Costco co-founder's harsh words about a hot dog price increase are turning heads

Many Costco fans know the warehouse's hot dog and soda combo has remained at the same price, $1.50, since it was first introduced into its food courts back in 1984. Food and Wine points out that the deal is particularly valuable since, according to the Bureau of Labor and Statistics' inflation calculator, the value of that meal ought to actually be $3.65 — and we're not even sure if the price covers the free, unlimited condiments that come with it. 

Members have always been told that the hot dog deal is a "loss leader," or an item offered to lure in shoppers (via The Takeout). But there is more to it than that. CEO W. Craig Jelinek was told by Costco's founder that the price was non-negotiable. He said, per 425 Business, "I came to Jim Sinegal once and I said, 'Jim, we can't sell this hot dog for a buck fifty. We are losing our rear ends.' And he said, 'If you raise the...hot dog, I will kill you. Figure it out.' That's all I really needed. By the way, if you raised the price to $1.75, it would not be that big of a deal. People would still buy it. But it's the mindset that when you think of Costco, you think of the $1.50 hot dog and soda."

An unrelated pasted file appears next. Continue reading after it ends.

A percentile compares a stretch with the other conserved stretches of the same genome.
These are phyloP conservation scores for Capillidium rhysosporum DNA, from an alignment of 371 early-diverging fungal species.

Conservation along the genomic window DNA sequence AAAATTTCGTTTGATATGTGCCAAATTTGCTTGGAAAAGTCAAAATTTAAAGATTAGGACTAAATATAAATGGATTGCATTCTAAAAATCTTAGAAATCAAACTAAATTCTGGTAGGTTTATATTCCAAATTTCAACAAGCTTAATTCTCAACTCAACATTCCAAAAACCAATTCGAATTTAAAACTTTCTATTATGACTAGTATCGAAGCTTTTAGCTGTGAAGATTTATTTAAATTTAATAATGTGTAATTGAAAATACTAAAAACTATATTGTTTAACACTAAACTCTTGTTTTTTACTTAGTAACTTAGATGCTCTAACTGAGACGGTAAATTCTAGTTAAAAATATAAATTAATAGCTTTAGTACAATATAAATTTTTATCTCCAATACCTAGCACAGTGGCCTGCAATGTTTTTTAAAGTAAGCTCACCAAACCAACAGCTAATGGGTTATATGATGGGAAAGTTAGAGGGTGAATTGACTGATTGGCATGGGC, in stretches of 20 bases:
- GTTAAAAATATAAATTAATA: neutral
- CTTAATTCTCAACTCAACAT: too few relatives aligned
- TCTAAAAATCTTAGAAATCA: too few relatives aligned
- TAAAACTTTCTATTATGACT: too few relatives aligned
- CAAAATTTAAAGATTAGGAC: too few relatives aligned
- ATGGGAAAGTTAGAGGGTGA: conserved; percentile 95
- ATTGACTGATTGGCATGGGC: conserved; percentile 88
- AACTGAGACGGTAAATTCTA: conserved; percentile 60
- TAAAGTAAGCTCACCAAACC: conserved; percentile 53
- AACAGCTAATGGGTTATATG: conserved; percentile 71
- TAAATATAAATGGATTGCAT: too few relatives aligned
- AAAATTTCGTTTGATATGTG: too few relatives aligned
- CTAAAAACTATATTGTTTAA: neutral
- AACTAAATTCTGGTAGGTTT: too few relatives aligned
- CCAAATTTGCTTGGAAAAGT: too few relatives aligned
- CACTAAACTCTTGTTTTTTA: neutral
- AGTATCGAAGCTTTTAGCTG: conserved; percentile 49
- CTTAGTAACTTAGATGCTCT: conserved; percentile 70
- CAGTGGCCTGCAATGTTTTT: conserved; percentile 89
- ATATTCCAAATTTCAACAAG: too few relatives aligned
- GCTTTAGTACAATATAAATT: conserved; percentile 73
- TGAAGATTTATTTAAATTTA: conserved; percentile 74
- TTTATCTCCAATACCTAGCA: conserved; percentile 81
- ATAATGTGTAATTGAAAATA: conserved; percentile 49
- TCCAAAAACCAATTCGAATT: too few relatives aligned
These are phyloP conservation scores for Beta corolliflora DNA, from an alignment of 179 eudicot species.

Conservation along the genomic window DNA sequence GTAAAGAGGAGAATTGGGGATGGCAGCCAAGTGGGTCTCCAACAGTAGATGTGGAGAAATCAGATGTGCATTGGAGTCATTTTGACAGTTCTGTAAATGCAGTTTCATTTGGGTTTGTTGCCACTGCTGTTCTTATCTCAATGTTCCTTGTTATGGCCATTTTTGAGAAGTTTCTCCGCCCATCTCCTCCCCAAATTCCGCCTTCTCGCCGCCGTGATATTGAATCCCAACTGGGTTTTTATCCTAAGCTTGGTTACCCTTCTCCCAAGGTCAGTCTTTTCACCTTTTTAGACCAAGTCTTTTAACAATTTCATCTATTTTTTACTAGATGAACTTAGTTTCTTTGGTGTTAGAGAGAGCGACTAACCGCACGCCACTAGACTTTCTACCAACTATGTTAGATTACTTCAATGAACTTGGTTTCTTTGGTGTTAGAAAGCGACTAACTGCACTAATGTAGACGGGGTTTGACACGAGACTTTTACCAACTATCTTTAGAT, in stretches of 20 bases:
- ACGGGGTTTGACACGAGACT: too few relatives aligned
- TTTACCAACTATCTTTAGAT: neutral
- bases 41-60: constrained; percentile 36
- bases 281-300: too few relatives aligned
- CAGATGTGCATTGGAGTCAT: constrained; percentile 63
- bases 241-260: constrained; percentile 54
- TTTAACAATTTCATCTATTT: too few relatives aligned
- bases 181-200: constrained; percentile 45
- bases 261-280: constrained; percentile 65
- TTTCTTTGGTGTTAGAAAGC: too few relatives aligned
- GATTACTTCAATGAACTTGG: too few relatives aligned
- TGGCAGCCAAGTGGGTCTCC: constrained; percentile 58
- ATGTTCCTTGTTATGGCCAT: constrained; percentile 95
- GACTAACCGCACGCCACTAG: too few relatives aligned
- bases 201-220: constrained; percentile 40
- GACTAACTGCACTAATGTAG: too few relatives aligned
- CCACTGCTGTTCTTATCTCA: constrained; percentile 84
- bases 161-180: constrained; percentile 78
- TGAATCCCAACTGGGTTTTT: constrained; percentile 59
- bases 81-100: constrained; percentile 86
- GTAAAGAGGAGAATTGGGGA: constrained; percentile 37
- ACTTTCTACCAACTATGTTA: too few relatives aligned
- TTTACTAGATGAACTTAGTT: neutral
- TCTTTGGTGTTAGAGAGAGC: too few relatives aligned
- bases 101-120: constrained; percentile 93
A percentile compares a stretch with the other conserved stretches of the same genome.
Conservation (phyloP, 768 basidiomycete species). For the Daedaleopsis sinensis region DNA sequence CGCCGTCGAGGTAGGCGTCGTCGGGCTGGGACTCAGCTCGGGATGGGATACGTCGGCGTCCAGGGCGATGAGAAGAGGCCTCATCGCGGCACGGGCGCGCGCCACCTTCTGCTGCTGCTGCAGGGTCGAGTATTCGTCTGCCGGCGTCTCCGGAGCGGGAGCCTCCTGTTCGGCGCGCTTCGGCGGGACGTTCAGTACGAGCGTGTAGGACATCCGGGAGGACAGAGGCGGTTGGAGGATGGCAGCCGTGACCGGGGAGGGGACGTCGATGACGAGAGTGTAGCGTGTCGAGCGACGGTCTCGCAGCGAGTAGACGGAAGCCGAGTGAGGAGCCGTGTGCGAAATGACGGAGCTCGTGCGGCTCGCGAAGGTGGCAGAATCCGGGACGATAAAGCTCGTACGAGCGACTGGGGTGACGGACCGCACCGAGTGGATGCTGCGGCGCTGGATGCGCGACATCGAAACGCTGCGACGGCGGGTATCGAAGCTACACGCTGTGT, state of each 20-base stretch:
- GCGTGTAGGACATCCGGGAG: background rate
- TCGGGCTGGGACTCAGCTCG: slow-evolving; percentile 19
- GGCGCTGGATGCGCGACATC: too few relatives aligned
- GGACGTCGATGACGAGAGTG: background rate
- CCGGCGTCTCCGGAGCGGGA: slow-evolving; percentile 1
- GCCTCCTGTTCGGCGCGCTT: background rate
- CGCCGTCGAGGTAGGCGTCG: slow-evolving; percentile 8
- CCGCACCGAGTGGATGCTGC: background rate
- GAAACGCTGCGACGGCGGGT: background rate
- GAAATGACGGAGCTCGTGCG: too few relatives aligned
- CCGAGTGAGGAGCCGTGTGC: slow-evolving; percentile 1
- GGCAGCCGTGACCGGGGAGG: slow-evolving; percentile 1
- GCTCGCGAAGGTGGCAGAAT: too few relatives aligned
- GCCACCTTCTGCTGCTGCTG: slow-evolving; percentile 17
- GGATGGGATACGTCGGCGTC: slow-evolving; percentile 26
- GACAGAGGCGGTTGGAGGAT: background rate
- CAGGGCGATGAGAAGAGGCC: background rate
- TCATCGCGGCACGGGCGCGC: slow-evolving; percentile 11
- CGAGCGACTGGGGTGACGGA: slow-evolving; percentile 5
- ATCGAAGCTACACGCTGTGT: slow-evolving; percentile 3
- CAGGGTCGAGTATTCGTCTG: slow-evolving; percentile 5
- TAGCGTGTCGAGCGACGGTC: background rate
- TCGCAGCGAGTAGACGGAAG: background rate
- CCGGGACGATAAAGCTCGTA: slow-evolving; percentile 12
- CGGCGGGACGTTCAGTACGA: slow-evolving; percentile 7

Costco was right to keep the hotdog price

As it turns out, Sinegal was right on the money, so to speak, and Costco sells 100 million dogs a year (via The Daily Meal). "What we figured out we could do is build our own hot dog-manufacturing plant in Los Angeles and make our own Kirkland Signature hot dogs. Now we are doing so much hot dog business that we've opened up another plant in Chicago," Jelinek says. "By having the discipline to say, 'You are not going to be able to raise your price. You have to figure it out,' we took it over and started manufacturing our hot dogs. We keep it at $1.50 and make enough money to get a fair return." Aside from giving up Hebrew National sausages, Costco switched from Coca-Cola to Pepsi products to keep prices low.

Hotdogs aren't the only item for which prices haven't moved much since they were introduced. Don't forget the rotisserie chickens, which have been priced to sell for $4.99 since they were introduced in 2009 (via CNN).